A leaked transcript of a phone call between Trump and Mexico’s Peña Nieto revealed the border wall was not the most important topic on Trump’s agenda.
Let’s face it, for better or worse policymakers and politicians say and do a lot of funny things in and about the Americas. The region seems to lend itself to the tragic-comic events like former Congressman and then-chair of the Western Hemisphere Sub-Committee Dan Burton saying in a Congressional hearing that the U.S. ”should place an aircraft carrier off the coast of Bolivia and crop dust the coca fields.” (If you don’t get the joke, look at a map.) Or there’s Venezuelan President Maduro’s use of “de-mangos” as a tool of citizen participation. In short there’s a lot to laugh at in the Americas, or at least that’s what we have to do or we’d just get depressed. LatinAmericaGoesGlobal will keep track of the more ridiculous things policymakers and politicians say and do—and those that are poking fun at them—and post them here.
Venezuela’s Maduro will either fall under pressure and call off Sunday’s election, or he’ll ignore the threats and go ahead with his Constituent Assembly.
Whether the break off is a result of climate change or not, climate change is affecting the most at risk and vulnerable in Guatemala.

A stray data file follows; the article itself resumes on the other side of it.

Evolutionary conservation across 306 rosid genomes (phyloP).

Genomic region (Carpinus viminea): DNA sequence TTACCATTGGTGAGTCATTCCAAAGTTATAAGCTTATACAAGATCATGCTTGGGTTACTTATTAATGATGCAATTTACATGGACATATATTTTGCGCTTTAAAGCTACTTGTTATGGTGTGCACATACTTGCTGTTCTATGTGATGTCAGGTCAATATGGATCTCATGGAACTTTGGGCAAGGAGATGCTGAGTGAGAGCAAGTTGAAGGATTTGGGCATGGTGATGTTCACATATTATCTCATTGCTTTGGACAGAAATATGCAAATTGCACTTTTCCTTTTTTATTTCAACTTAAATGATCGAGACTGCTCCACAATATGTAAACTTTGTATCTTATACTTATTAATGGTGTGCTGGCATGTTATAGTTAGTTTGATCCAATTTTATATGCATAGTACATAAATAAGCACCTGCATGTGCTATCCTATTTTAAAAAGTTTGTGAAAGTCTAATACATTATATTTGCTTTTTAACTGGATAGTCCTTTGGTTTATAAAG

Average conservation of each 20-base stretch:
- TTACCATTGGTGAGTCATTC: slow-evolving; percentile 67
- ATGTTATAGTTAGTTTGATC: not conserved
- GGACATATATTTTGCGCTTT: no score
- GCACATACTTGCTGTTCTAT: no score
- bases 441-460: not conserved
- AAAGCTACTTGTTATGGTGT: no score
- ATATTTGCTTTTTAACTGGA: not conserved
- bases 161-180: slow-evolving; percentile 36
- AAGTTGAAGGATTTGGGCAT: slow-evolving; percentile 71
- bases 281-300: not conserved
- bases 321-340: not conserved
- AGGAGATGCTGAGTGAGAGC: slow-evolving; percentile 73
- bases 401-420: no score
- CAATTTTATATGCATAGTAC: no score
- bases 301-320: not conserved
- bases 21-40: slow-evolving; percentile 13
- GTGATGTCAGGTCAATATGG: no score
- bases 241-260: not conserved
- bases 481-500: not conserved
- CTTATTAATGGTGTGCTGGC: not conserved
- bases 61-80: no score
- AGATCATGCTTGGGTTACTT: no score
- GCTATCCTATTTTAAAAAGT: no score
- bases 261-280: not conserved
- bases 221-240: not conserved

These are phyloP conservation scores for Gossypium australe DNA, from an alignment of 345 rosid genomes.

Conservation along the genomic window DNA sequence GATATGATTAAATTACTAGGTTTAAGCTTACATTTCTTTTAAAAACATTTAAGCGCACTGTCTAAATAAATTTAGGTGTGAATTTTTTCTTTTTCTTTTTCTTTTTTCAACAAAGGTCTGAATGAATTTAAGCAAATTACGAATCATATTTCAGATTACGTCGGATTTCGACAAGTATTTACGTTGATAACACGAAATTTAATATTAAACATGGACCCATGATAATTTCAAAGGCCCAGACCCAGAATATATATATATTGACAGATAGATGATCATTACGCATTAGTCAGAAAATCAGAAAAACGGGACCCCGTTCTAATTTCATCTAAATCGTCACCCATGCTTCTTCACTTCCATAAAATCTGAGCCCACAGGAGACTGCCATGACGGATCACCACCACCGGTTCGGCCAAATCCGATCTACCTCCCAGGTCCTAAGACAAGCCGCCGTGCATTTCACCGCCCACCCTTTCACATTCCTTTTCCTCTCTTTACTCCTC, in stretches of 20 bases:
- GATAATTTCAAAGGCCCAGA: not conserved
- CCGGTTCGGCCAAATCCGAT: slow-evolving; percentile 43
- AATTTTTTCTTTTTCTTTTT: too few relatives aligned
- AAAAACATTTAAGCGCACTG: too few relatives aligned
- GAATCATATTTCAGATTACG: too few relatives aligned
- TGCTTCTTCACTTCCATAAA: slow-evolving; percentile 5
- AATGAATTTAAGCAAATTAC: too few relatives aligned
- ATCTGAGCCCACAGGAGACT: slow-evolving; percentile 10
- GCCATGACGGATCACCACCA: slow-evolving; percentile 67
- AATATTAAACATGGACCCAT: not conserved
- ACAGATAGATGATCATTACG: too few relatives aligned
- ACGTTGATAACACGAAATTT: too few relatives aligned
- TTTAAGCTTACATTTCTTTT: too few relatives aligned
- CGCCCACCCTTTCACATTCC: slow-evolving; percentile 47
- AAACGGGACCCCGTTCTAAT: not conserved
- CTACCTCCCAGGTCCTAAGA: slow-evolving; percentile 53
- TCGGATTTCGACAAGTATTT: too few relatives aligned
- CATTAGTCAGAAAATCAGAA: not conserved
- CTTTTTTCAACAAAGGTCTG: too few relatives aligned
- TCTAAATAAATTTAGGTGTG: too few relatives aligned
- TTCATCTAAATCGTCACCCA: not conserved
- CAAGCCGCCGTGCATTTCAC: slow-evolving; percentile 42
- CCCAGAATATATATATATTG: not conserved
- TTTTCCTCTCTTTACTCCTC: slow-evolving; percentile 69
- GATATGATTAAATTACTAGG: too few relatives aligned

Does “the God Father” have more ethics than Temer’s political class?
Trump and Putin will meet for the first time during the G20 Summit in Hamburg, will they discuss the ongoing Russia Investigation?
With a whole lot to gain, Argentina’s Cristina Fernández de Kirchner makes her way back into politics.
With countries divided at the 47th OAS General Assembly, will anything ever get done regarding the Venezuelan Crisis?
Given the Administration’s actions and plans, the slashing of the U.S. Department of State FY2018 budget request lowers the U.S.’ leading position and influence around the globe.
President Donald Trump’s relationship with Latin America will surely be one to watch this year.
On the campaign trail, President Trump had promised that Mexico would pay for his wall. They said no. Last week he tried to get the U.S. Congress to pay for it—or at least a down payment—and they said no, at least for the time being.